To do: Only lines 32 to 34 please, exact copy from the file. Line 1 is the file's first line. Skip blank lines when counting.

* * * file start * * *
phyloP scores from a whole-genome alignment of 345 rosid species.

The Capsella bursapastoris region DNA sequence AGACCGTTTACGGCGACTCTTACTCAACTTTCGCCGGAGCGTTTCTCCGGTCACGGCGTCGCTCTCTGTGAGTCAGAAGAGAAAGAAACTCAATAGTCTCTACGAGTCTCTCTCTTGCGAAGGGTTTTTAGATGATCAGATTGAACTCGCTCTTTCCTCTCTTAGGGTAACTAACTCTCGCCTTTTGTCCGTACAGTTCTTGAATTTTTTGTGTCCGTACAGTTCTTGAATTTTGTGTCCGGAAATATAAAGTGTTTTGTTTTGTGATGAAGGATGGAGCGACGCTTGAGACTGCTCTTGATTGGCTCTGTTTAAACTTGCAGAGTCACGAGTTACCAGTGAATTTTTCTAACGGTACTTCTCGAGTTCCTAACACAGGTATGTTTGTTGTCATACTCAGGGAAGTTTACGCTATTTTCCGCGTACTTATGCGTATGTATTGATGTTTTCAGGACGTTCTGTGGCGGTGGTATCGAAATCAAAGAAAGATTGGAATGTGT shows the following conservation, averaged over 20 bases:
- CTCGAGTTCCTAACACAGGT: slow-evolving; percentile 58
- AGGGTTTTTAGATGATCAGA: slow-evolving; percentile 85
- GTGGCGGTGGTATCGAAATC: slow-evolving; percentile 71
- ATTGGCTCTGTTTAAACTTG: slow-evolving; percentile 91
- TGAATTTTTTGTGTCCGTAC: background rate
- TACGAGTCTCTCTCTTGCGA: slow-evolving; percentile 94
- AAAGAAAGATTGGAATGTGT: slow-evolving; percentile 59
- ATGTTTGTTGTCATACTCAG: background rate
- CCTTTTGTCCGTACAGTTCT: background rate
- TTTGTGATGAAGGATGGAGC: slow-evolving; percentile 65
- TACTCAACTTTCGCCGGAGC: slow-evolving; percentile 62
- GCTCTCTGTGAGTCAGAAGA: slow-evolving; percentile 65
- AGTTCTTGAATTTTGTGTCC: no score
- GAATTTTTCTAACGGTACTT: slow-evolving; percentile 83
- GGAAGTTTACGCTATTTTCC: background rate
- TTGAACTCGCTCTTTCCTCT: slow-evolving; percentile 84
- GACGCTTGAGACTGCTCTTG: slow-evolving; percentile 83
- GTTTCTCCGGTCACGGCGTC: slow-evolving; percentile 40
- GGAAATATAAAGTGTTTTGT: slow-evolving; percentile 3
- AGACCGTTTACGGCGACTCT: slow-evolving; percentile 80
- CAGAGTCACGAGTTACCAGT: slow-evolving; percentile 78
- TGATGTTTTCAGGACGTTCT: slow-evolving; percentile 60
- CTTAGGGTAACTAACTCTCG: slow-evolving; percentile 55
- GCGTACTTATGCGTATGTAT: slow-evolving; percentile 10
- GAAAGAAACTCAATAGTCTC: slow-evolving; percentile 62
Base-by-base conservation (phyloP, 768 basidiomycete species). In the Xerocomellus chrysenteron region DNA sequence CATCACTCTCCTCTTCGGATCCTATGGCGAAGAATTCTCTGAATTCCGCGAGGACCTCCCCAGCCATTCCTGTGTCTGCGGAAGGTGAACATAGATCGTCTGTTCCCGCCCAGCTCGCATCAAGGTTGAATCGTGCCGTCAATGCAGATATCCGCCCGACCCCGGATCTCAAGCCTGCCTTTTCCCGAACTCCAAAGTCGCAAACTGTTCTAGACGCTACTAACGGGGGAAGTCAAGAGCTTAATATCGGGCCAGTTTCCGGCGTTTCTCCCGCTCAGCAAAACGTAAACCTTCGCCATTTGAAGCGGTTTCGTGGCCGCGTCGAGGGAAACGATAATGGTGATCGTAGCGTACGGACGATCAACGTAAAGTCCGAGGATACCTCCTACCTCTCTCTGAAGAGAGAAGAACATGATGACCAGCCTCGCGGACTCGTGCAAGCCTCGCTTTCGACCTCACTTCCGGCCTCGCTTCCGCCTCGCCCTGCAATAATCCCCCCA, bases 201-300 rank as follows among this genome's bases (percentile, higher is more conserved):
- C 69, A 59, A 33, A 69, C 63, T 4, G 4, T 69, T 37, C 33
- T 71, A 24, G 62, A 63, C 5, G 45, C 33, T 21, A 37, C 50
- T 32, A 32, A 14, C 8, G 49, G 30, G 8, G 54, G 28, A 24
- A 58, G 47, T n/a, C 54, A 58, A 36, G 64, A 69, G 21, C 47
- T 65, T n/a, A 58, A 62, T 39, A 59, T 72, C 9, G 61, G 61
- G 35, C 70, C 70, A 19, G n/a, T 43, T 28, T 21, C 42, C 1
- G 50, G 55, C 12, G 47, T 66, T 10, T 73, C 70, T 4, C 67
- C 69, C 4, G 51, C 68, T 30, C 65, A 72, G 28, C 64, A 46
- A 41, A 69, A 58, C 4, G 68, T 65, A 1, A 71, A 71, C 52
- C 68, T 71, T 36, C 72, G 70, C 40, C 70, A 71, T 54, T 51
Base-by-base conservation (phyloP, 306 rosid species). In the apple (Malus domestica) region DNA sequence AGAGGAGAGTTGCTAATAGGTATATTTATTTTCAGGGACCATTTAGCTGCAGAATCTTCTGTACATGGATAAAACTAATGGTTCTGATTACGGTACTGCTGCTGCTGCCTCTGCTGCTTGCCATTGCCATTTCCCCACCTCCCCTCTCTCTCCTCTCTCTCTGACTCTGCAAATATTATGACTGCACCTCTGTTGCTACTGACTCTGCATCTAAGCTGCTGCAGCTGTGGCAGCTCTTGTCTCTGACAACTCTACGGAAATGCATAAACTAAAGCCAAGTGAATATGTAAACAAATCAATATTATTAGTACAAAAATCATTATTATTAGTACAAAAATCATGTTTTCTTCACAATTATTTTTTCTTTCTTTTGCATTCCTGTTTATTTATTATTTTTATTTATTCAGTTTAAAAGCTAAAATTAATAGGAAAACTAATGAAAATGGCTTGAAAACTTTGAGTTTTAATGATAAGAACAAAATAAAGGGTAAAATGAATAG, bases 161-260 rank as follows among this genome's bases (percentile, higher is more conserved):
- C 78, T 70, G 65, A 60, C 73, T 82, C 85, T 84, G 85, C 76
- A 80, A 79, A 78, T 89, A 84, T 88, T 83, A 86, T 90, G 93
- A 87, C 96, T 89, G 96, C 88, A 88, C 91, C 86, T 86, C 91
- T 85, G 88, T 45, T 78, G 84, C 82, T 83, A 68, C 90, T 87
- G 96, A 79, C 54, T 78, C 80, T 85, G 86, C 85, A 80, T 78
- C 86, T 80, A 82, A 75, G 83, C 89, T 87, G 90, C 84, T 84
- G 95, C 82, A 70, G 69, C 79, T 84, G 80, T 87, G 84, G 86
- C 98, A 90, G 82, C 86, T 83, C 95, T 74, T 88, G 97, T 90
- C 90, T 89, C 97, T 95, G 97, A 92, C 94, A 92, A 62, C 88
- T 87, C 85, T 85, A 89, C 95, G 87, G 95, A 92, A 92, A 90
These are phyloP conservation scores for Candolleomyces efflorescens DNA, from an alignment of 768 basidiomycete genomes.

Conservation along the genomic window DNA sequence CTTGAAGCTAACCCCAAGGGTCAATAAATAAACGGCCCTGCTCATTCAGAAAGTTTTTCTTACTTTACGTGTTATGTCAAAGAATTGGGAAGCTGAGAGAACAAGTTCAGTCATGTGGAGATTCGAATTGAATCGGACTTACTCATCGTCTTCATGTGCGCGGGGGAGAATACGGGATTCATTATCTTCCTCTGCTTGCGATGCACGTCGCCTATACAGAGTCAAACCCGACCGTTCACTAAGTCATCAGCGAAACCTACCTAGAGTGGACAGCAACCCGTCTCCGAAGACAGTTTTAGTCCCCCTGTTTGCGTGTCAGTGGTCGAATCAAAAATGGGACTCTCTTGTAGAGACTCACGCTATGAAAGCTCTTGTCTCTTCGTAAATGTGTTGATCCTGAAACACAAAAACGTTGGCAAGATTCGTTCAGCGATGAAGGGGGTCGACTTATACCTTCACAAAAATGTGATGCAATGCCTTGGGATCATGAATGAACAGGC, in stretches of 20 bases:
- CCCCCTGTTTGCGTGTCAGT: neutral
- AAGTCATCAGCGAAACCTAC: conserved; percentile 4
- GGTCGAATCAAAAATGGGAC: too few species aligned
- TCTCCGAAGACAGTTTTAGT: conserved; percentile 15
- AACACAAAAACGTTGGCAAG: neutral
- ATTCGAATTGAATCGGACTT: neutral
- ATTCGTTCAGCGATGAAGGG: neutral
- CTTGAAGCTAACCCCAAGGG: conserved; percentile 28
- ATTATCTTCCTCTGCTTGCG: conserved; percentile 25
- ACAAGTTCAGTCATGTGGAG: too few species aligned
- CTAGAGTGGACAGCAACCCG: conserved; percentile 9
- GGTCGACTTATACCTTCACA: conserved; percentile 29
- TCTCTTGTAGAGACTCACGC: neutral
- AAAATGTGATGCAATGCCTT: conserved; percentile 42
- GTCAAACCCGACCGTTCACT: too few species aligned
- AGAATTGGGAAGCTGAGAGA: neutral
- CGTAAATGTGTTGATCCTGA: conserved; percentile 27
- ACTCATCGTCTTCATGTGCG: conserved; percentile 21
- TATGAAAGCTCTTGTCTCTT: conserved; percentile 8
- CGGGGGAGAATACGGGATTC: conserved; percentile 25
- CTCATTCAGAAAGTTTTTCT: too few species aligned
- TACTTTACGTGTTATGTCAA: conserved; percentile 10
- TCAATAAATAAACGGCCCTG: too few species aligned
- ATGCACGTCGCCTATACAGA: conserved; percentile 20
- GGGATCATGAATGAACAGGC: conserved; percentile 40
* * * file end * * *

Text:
- A 58, G 47, T n/a, C 54, A 58, A 36, G 64, A 69, G 21, C 47
- T 65, T n/a, A 58, A 62, T 39, A 59, T 72, C 9, G 61, G 61
- G 35, C 70, C 70, A 19, G n/a, T 43, T 28, T 21, C 42, C 1